Anyone Can Bike – Still cycling at 106 – 16 miles in a hour

Shane Stokes – CyclingTips

It’s a well-earned rest, although he’ll continue to cycle for pleasure. At 106 years of age, French rider Robert Marchand has ended his competitive career, with a friend saying that he will no longer seek to set new records.

The rider stunned the world of cycling in February 2012 when he targeted a new world record for the over 100 age group. Although no others had set such a mark – for obvious reasons – he impressed by covering 24.250 kilometres (15.068 miles).

Just under two years later he improved on this, travelling 26.927 kilometres (16.732 miles) in 60 minutes.

In between those two efforts, he went to the Parc de la Tête d’Or Velodrome in Lyon in September 2013 and rode 300 laps, totalling 100 kilometres. He covered that distance in a remarkable four hours 17 minutes 27 seconds, again setting a new standard.

Speaking afterwards, he played down his achievement. “I feel like a guy who is a hundred years old, I feel good. I’m an ordinary guy,” he said, showing considerable modesty. “I rode a bike for 52 years, it is not new today.”

Marchand did the hour record again in January of last year, covering 22.547 kilometres (14.010 miles) and setting a new mark for those of 105 years of age and over. Then, last August, he earned a world championship title in the same age bracket.

Stretching and doing resistance exercises each day plus riding his indoor trainer, Marchand maintained a level of fitness which would put people far younger to shame. He credited a diet consisting of a lot of fruit and vegetables, a small amount of meat, “not too much coffee”, “no cigarettes” and “very little alcohol” and sport as being elements of his longevity.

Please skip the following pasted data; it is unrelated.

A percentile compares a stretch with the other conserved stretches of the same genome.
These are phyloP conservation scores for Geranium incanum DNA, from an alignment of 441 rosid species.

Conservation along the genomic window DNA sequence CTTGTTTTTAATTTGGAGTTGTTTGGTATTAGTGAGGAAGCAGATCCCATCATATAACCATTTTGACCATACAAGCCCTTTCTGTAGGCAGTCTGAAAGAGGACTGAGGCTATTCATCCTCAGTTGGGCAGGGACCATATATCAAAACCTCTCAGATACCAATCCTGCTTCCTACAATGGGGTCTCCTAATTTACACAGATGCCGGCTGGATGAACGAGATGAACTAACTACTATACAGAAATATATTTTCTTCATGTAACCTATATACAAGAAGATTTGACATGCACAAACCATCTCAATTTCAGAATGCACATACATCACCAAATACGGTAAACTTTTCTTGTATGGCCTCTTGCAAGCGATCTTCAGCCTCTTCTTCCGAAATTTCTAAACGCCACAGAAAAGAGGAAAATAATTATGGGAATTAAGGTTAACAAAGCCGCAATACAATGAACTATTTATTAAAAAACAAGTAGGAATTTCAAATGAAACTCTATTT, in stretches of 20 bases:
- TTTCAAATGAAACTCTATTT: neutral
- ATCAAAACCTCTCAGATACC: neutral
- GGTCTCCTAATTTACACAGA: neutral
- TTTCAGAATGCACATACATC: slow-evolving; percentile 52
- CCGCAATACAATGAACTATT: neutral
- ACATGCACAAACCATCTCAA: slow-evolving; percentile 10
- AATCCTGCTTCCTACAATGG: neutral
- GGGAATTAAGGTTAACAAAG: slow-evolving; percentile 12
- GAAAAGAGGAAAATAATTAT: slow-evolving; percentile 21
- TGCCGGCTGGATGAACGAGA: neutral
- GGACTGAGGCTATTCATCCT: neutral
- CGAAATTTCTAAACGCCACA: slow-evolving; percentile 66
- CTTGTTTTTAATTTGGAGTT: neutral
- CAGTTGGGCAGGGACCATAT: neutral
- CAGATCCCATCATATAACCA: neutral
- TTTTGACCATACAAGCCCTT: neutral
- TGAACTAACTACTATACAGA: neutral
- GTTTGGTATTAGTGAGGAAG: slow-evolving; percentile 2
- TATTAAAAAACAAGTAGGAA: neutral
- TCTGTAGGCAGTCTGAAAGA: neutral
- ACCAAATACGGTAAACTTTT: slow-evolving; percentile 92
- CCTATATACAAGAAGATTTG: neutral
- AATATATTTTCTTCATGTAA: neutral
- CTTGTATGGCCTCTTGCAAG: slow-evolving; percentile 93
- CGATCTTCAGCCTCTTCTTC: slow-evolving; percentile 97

Now, according to AFP, his friend and neighbour Christian Bouchard said that he has decided to limit things somewhat.

“His doctors no longer want him to make great efforts,” he stated on Tuesday, thus confirming a story in the La Marne newspaper. “[But] he already has everything.”

However according to Alain Gautheron, the president of his Cyclos mytriens club de Mitry-Mory, where Marchand has a licence, he’ll keep pedalling. Doing another record “would cause him to undergo a lot of pressure, many constraints,” he explained. “If he pedals, he has to do it in relaxation, for pure pleasure. It’s more reasonable.”

Born in 1911, Marchand started cycling at 14 years of age, then later left France and lived in Canada and Venezuela. He worked as a fireman, market gardener, show salesman and wine dealer, and competed as an amateur boxer.

He returned to cycling in 1978 at 67 years of age, building up the distances and training with riders who were far younger than he was.

Marchand finally retired from work at 89 years of age. Around that time, he rode the famous Bordeaux-Paris event, covering the 600 kilometres in 36 hours.

In February 2012 he said that he had been curtailing his rides somewhat. “For the last five years I have decided not to go for rides of more than 100km,” the-then 100-year-old-rider stated.

“There is no point going overboard. I want to keep cycling for some time yet.”

Six years later, he’s still on his bike. Giving up record attempts may keep him out of the headlines, but the Guinness Book of Record’s oldest cyclist on earth will continue turning the pedals and setting a stunning example.

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